This blog is sponsored by the Social Justice and Inclusion Council at Nebraska Methodist College. The council was formed in 2017 with the purpose of fostering a socially just and inclusive NMC community and establish full and equal participation of all groups in a society mutually shaped to meet their needs. Over the past several years, the council has facilitated many programs, including implicit bias training, hosting guest speakers and conducting surveys in order to work towards our goal.
February 2021 marks the 95th anniversary of Black History Month, an annual celebration of achievements by African Americans. To bring awareness to this designated month, the Council created a list of 5 ways to celebrate Black History Month.
Learn more about the origins of Black History Month. Black History Month started as Negro History Week in 1926 by Carter G. Woodson. Woodson was a prominent African-American Harvard-trained historian who was the son of former slaves. His impetus for celebrating Black history was realizing African-American contributions were overlooked, ignored and even suppressed by the writers of history textbooks and teachers. Still today, it's important for our country to celebrate Black History Month in order to remember and recognize the contributions of African-Americans around the world.
Amanda Gorman was the Inaugural Poet at the Inauguration in January 2021. Her poem inspired many and was one of the highlights of the ceremony. Read some of her works or many other amazing Black writers. Here is a great list to get you started.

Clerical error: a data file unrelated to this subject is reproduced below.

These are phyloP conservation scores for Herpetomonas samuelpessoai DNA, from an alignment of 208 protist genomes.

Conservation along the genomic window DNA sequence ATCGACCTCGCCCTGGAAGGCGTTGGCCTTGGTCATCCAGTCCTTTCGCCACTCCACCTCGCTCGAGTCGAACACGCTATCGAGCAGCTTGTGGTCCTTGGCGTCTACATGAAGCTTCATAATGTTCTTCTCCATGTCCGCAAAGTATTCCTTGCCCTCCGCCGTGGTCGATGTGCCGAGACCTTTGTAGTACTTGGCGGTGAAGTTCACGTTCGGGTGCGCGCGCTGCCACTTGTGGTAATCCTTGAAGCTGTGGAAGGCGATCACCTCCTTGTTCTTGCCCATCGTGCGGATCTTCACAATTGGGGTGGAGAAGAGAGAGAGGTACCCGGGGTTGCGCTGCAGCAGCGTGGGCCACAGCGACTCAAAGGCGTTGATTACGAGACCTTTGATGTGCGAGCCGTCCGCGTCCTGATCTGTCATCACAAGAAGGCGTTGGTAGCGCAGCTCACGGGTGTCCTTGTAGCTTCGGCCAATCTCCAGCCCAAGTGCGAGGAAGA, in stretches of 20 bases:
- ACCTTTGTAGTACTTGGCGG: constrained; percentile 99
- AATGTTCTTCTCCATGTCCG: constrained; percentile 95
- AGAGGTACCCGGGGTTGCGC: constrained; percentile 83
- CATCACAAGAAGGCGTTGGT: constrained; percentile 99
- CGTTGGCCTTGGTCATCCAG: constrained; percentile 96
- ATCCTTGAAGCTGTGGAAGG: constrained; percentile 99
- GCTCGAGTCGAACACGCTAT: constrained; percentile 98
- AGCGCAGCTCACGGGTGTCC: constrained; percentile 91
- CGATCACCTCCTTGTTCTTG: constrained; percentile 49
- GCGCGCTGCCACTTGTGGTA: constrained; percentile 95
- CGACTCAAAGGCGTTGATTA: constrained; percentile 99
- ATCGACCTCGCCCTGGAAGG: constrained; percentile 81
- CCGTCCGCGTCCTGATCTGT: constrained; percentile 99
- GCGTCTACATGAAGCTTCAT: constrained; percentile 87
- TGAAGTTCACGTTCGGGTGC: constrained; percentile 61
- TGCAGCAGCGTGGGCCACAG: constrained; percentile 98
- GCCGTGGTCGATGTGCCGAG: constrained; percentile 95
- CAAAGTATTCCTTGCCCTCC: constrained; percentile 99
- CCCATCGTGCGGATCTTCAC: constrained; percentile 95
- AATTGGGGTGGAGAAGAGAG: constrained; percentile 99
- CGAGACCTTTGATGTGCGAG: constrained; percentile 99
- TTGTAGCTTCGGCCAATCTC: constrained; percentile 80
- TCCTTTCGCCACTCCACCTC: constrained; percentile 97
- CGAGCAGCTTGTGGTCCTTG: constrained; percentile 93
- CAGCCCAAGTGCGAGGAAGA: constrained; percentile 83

Whether you have Netflix, Hulu, Amazon Prime, HBO Max or Disney+, there are excellent films out there to watch this month in honor of Black History Month. If you're looking for a family film to watch with your children, consider Soul on Disney+. If you're looking to learn more about Fred Hampton and the Black Panther Party, check out Judas and the Black Messiah. Here's a list of more great films.
Another way to celebrate Black History Month is to support Black-owned businesses in the community. If you live in Omaha, there are many great businesses to check out. Need some popcorn to pair with one of the movies listed above? Grab some popcorn from Huskerland Popcorn. Here's a list of more local Black-owned businesses.
Give your time, talents or money to an organization that supports the Black community. ShareOmaha.org is a great resource to discover volunteer and philanthropic opportunities. Here's a list of Black-led or Black-benefitting organizations. No matter what you do this month, we encourage you to be intentional about recognizing and supporting the achievements of the Black community. Although Black History Month is recognized one month during the year, we believe these actions should be taken year-round with equal vigor.